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Old 01-14-2015, 09:28 AM   #1
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Emergency Exit Window Conversion?

As I am nearing the end of my exterior restoration, and as I am planning my interior layout. I have been wondering about safety. Most new trailers have emergency exits. Vintage trailers not so much. Specifically the ones with Jalousie windows would be my concern.

I was curious if anyone has converted one (jalousie window) to an emergency exit? I had thought one could uninstall the window and then build some kind of hinged sub frame that the old window could attach too? The old window would still function normally,and look normal. However in the event of an emergency the whole window would hinge on the top?

It is beyond my skill level. I am curious though if anyone else has done it?
Safety is definitely something to think about, and has been on my mind as of late.

Thanks Jon
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Old 01-14-2015, 09:46 AM   #2
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Normally, the second choice for an emergency exit (the first being the front door) is the big window covering a lot of the rear of the trailer. Some even have a sticker above it saying 'Emergency'.

Don't you feel that is enough?
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Old 01-14-2015, 12:57 PM   #3
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I cannot imagine any piece of window glass in a trailer preventing me from getting out in an emergency.
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Old 01-14-2015, 02:21 PM   #4
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Originally Posted by jonplayers View Post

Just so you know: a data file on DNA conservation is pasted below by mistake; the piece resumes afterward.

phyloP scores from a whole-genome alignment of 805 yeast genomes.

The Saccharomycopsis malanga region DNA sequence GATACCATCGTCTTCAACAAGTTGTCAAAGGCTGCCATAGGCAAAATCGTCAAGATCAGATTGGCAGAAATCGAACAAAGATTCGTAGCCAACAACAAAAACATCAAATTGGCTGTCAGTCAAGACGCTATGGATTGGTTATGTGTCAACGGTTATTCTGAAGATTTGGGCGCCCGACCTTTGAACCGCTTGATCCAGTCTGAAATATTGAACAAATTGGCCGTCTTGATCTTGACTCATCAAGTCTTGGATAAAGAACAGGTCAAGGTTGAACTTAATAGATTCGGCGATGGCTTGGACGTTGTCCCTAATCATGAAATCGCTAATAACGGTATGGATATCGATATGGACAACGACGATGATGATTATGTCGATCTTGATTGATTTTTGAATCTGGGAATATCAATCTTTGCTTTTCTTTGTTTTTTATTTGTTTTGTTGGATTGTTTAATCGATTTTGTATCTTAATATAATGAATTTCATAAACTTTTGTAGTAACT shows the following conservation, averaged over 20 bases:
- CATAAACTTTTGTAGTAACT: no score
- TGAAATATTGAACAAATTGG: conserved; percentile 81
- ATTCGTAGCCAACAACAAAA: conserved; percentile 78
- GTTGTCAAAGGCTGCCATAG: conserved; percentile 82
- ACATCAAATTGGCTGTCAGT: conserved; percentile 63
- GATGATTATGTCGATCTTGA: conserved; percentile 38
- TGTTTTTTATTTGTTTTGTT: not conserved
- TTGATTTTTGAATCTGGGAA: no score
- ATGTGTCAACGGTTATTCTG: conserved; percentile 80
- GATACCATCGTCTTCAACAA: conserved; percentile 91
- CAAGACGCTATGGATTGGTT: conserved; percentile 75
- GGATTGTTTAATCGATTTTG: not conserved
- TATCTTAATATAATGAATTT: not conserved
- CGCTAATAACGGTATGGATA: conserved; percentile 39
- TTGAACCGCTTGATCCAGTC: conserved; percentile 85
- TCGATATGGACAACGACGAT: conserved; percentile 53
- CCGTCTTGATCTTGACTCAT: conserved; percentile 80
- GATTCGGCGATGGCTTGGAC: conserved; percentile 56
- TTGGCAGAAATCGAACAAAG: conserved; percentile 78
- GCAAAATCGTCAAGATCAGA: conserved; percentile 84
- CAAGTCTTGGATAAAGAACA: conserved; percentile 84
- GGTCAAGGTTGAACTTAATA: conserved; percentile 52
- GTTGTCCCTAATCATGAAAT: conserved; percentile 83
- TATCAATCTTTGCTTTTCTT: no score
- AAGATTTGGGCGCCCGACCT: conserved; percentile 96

I was curious if anyone has converted one (jalousie window) to an emergency exit? I had thought one could uninstall the window and then build some kind of hinged sub frame that the old window could attach too? The old window would still function normally,and look normal. However in the event of an emergency the whole window would hinge on the top?
Tempered safety glass, such as is used on side windows in automobiles, that break into a bajillion tiny pieces rather than long knife-blade shards, is all you need for an emergency exit. Plus a hammer stored in close proximity to the window. Or better yet, a tomahawk, which will not only shatter glass easily, but will also have a better intimidation factor if you need it (see below).

Since no one rides in the trailer while it's in motion, you need an emergency exit for three reasons only: fire that blocks the main exit, rollover in high wind (tornado?) that leaves the door facing the dirt, and an armed intruder coming in the door. Therefore, the best windows to use as emergency exits are on the street side since the door is on the curb side (rollover), the very rear of the trailer as far from the propane as possible (fire), and as close to your bed as possible (intruder). I'm sure you can figure out the best window to use based on those three criteria.

In the case where an emergency exit is needed due to fire or rollover, it doesn't matter if you damage the window, because you'll have way more damage than that anyway. In the case of an intruder between you and the door, getting out fast is more important than avoiding damage to your window.
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Old 01-14-2015, 02:27 PM   #5
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Tomahawk or war hammer, there are some nice choices out there. Cold Steel is one such.
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Old 01-14-2015, 02:31 PM   #6
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In my trailer all the windows are jalousie. In the event of an emergency I could probably bust out of them. I am more worried about my kids.

Yes the front door is the main exit, however an emergency exit in the back would be peace of mind.

Just something to think about.


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Old 01-14-2015, 03:29 PM   #7
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However in the event of an emergency the whole window would hinge on the top?

Safety is definitely something to think about, and has been on my mind as of late.
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In my trailer all the windows are jalousie. In the event of an emergency I could probably bust out of them. I am more worried about my kids.

Yes the front door is the main exit, however an emergency exit in the back would be peace of mind.